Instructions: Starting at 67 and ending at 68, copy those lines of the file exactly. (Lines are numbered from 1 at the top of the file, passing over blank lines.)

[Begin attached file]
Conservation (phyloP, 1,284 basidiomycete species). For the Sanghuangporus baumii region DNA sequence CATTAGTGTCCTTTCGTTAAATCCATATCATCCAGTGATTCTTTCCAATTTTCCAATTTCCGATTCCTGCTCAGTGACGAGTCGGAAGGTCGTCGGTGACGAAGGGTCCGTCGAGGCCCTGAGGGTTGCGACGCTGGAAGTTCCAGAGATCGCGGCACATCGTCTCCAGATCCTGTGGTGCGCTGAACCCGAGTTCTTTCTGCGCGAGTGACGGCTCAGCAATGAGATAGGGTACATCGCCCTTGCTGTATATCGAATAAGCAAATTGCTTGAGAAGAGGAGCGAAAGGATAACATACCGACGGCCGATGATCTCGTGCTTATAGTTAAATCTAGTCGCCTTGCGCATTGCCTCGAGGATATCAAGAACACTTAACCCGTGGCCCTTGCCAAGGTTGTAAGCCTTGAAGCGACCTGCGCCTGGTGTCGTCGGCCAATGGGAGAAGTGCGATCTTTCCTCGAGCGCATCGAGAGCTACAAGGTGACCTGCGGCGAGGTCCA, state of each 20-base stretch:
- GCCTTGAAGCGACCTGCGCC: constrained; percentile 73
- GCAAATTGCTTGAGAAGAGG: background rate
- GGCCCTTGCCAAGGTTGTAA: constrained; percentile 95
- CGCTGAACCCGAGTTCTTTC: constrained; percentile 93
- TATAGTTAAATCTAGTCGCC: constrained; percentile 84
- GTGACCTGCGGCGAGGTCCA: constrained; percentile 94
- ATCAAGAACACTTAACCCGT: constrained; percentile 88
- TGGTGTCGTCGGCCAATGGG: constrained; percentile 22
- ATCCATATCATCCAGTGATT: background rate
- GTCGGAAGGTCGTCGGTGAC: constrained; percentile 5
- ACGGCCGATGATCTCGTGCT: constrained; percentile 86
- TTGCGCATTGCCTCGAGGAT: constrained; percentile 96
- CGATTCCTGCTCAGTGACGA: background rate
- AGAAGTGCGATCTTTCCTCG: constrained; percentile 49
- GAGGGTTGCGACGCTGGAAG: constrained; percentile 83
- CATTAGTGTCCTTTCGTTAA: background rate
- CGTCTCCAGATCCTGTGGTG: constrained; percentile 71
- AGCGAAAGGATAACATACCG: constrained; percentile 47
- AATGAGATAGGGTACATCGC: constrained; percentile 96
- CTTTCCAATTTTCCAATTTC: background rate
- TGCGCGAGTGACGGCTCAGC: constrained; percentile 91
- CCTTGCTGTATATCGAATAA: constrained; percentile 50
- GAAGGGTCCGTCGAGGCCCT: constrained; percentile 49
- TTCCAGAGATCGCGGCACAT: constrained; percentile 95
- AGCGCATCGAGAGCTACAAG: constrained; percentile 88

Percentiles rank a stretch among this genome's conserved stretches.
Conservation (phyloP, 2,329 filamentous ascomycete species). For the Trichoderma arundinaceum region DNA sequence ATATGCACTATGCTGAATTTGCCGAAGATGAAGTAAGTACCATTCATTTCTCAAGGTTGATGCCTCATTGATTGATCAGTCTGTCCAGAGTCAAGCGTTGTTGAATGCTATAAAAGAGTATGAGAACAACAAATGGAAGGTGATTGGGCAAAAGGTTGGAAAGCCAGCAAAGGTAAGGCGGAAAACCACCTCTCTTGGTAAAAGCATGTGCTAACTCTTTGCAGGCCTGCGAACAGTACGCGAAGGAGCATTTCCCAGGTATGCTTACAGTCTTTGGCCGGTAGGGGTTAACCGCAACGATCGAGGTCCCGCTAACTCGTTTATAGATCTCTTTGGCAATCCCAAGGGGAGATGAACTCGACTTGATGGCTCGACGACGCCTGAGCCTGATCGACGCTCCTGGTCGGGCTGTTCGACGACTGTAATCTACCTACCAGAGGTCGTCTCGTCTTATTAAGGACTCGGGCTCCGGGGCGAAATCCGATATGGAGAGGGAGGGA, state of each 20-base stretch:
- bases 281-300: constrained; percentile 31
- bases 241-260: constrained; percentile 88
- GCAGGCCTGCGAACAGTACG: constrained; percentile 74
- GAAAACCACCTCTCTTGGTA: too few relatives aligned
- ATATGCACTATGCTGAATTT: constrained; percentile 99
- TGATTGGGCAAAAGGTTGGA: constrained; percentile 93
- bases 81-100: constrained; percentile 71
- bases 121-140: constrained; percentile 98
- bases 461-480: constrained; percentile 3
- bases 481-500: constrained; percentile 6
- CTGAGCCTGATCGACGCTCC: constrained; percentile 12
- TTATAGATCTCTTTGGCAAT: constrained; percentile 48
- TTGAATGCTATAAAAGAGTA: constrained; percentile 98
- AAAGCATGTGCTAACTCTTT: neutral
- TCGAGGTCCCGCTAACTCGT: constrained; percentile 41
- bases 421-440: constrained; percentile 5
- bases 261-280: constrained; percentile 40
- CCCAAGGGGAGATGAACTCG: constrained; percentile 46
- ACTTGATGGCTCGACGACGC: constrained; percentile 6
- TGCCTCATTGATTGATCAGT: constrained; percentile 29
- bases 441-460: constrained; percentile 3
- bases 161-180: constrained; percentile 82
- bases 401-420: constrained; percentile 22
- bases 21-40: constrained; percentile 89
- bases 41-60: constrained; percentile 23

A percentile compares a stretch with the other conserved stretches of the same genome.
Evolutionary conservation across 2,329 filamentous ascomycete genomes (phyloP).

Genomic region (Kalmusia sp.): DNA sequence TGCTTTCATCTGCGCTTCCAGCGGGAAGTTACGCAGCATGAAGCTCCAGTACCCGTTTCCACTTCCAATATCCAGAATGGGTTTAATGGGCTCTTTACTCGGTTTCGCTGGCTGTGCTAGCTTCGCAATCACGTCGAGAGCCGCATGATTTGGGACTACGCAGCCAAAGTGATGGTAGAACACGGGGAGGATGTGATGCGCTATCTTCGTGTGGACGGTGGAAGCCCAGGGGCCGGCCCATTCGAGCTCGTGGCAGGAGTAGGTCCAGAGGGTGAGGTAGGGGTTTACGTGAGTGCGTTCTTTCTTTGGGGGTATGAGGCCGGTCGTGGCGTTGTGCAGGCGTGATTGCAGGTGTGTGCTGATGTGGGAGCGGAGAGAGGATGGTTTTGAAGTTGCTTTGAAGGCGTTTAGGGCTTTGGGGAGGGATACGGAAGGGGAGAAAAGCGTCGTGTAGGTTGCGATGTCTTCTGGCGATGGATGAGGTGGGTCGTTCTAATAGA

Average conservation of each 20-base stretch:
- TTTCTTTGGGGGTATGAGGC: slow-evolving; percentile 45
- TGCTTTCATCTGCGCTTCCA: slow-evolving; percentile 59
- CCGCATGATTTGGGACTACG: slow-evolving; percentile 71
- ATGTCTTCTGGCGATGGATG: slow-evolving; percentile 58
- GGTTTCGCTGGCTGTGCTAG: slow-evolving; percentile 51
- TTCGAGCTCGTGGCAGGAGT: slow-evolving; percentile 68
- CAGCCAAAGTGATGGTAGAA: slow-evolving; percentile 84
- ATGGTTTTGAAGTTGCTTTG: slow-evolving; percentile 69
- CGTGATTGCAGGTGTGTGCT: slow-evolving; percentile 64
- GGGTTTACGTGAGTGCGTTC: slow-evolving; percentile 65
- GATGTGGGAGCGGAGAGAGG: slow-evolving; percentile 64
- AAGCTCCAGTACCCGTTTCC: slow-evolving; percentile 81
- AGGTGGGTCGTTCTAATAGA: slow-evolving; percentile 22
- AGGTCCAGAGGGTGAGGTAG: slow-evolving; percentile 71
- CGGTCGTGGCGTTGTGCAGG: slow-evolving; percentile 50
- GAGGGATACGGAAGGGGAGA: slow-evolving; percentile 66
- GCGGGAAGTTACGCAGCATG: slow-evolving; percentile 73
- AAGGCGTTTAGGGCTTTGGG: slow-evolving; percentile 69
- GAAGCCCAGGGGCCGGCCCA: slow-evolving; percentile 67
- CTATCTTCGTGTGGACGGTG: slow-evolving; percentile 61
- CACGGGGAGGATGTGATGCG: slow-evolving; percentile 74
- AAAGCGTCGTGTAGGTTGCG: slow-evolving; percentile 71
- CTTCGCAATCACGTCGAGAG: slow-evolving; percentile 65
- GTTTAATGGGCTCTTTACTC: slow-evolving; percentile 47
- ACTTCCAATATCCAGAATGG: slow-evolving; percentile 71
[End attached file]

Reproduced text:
- GGGTTTACGTGAGTGCGTTC: slow-evolving; percentile 65
- GATGTGGGAGCGGAGAGAGG: slow-evolving; percentile 64